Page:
Trypoxylus dichotomus, larva released liquid like feces on the walls of pupal cell which helped smoothing out the wall of the pupal cell (but they didn't seem to use the fluid like the hybrids so I guess T. dichotomus pupal cell is weaker than D. tityus because they don't use fluids to build the pupal cell."

 

I was going to explain about this later but since this is causing confusion, I'll explain it now.

 

What I have observed so far is that "Dynastes hybrid" released clear substances that dampened the substrate surrounding it. But in T. dichotomus, I was unable to observe this part. Instead, they released blackish substance and circled around the pupal cell that smoothed out the wall more than how it was. So they didn't use the body fluid to build the wall of pupal cell but used it only to smoothen it out. This probably is why Trypoxylus dichotomus's pupal cells aren't sterdy as D. tityus.

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Moist substrate will release water when compacted (try squeezing damp substrate in your hand).

 

True but it is barely compacted when pupal cells are made. My Lucanus substrate didn't gain any moisture when constructed.

 

As for Trypoxylus/Allomyrina... this genus is a confusion. People never really anounced the official name... Instead, people went seperate ways. I saw people revert to Trypoxylus for good reasons, while some other things kept allomyrina. It's odd...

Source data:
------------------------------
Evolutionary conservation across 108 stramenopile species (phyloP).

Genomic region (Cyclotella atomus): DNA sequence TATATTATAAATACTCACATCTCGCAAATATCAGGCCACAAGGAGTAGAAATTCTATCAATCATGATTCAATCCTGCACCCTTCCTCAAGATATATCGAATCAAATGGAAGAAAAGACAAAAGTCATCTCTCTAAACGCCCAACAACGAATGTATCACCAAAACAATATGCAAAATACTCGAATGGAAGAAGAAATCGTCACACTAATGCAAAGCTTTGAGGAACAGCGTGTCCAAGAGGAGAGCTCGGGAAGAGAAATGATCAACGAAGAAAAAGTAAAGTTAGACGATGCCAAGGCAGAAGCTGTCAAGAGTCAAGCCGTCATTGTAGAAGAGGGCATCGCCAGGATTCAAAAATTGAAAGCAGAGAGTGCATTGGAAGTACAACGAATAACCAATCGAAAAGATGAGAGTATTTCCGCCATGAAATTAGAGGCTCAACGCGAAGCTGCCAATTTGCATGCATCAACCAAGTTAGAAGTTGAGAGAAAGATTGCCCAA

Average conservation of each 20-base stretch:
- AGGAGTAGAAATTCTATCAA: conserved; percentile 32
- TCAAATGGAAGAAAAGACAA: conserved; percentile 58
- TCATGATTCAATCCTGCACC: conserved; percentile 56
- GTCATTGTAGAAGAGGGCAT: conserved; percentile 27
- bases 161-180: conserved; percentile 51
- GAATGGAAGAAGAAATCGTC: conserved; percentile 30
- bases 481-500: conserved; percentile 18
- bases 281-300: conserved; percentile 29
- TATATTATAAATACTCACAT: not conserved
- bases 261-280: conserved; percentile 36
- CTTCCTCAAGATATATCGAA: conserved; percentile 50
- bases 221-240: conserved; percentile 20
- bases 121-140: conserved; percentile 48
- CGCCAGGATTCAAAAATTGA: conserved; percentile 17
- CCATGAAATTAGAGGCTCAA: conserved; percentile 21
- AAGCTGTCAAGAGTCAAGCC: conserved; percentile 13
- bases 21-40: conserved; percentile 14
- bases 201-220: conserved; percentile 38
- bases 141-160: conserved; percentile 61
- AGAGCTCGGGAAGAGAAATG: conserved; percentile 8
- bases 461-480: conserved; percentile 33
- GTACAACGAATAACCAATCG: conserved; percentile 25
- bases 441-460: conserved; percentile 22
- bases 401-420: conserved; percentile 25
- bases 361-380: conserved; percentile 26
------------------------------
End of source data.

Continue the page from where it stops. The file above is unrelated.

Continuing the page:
Trypoxylus is sort of an older term but apparently the "Allomyrina dichotoma" is different then other Allomyrina.

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True but it is barely compacted when pupal cells are made. My Lucanus substrate didn't gain any moisture when constructed.

I'd be interested in seeing your Lucanus cell photos. Does our member Lucanus agree with you that larvae barely compact substrate? If you feel that larvae barely compact substrate there's no way for me to argue with that.

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I'd be interested in seeing your Lucanus cell photos. Does our member Lucanus agree with you that larvae barely compact substrate? If you feel that larvae barely compact substrate there's no way for me to argue with that.

 

I let mine to pupate in clay so I can't confirm this. However, I find Lucanus elaphus larvae building pupal cell in similar manner to Trypoxylus dichotomus so they probably build cells that aren't as sterdy as Dynastes tityus.